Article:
Keynote: Health Minister points to three keys to sustainable health care

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Philpott FMF 2016

Federal Health Minister Jane Philpott shared three key lessons her patients have taught her about building a sustainable health care system in Thursday’s well-attended keynote speech at Family Medicine Forum.

Dr Philpott delivered her remarks as the recipient of the 2016 CFPC/Scotiabank Family Medicine Lectureship Award, which recognizes an outstanding national or international figure who has contributed significantly to medicine, family medicine, and/or the health and well-being of the population in Canada and/or around the world.

Framing her speech around the case of a family she treated in her family health team in Markham, Ontario, before entering politics, Dr Philpott said the three lessons she wanted to share with her family medicine colleagues are:

  1. Insist on equity (or fairness)
  2. Stretch and share
  3. Be a strong champion for primary care

Expanding on each point, Dr Philpott said insisting on equity involves addressing unacceptable health care inequities, such as those related to poverty. She pointed to the relatively high rates of diabetes, suicide, and infectious diseases among Indigenous populations as crises to address. Dr Philpott noted progress is being made but there is still much to do, and said the government is committed to working with health care providers to address these concerns.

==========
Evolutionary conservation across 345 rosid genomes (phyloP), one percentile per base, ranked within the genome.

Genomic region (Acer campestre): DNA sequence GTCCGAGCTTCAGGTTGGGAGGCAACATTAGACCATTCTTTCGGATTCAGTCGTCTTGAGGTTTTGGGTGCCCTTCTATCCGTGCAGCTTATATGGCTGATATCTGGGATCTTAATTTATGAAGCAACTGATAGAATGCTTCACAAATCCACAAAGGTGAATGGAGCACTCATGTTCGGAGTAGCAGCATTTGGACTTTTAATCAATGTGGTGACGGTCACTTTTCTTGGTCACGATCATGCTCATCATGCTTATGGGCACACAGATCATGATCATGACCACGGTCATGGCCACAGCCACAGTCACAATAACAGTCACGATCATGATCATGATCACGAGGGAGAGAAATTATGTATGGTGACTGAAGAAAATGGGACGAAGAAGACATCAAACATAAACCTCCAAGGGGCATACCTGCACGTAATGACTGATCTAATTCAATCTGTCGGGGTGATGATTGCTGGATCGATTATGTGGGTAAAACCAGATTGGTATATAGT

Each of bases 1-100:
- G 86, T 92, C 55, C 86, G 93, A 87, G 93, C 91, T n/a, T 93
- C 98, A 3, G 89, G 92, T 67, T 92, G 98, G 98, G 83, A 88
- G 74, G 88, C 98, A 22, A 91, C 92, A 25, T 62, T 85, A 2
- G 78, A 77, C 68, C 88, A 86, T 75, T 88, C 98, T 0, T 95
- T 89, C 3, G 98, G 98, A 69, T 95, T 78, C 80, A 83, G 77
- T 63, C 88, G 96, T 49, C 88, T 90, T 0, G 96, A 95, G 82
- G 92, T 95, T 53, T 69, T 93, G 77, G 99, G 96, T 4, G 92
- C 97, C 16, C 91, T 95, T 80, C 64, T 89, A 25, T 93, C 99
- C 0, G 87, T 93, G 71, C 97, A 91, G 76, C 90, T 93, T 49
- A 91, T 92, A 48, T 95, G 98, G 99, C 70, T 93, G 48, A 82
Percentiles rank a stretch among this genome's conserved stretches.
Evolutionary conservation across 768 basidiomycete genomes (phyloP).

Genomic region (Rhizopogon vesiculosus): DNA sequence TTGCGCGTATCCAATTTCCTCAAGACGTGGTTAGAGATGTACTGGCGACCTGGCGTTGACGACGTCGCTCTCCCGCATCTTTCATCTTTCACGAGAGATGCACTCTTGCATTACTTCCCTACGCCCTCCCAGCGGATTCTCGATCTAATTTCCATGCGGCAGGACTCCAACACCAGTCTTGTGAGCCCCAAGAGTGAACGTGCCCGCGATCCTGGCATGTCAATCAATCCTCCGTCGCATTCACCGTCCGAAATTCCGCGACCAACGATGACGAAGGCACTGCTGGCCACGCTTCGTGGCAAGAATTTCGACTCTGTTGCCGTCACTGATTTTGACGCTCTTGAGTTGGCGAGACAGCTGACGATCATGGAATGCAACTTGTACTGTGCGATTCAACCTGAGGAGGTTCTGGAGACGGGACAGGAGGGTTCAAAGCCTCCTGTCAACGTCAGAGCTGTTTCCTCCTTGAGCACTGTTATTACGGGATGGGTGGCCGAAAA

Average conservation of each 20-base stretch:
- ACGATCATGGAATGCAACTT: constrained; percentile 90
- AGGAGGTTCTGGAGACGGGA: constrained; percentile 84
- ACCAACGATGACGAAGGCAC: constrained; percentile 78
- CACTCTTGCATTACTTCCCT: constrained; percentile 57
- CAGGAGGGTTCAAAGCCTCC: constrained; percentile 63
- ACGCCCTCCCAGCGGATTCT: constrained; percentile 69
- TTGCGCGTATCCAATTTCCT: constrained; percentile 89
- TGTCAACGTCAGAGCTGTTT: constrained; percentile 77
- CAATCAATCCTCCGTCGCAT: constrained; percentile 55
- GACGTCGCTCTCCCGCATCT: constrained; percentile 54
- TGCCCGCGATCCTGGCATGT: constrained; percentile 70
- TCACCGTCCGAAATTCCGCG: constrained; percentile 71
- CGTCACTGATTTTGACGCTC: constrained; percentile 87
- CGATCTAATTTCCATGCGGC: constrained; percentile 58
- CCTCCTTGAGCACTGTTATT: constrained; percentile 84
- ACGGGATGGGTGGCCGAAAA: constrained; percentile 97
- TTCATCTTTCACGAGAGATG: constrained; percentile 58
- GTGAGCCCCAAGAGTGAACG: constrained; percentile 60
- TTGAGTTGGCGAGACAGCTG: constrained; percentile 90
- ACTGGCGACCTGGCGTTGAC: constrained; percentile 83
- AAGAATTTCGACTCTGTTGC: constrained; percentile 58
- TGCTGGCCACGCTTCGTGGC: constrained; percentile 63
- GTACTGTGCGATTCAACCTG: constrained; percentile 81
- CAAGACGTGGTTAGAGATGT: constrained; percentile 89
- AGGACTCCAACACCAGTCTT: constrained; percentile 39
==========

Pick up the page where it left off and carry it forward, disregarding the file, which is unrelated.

Dr Philpott’s call to “stretch and share” referred to the need for family physicians to expand their scope of practice and recognize the benefits of interdisciplinary care. She said the family in her story had complex needs, including the consequences of unmanaged diabetes, and she had to stretch her skills and share the workload with her interdisciplinary colleagues to care for these patients. Stretching also refers to taking on new roles, such as academic and research opportunities, to extend your reach in health care.

Dr Philpott said delegates’ attendance at FMF reflected their dedication to stretching their skills and applauded the FMF theme of “Connect, Learn, Grow.”

As for Dr Philpott’s third point, the need to be a strong champion of primary care, she said evidence shows that health systems grounded in primary care have the best health outcomes while also being sustainable. She added that some provinces are moving in this direction, and the more they do so the more we will see these results. In her patients’ case, the family dealing with complications of diabetes was connected with a team of advanced paramedics who were also linked to her family health team. Through this regular contact, the paramedics discovered the two family members who had diabetes were not taking their insulin properly; once this was addressed, one of the individuals went from having five hospitalizations in a 12-month period to zero.

Concluding her speech by repeating her three tenets as a musical mantra, Dr Philpott received a standing ovation.

The College of Family Physicians of Canada thanks Dr Philpott for joining us at FMF.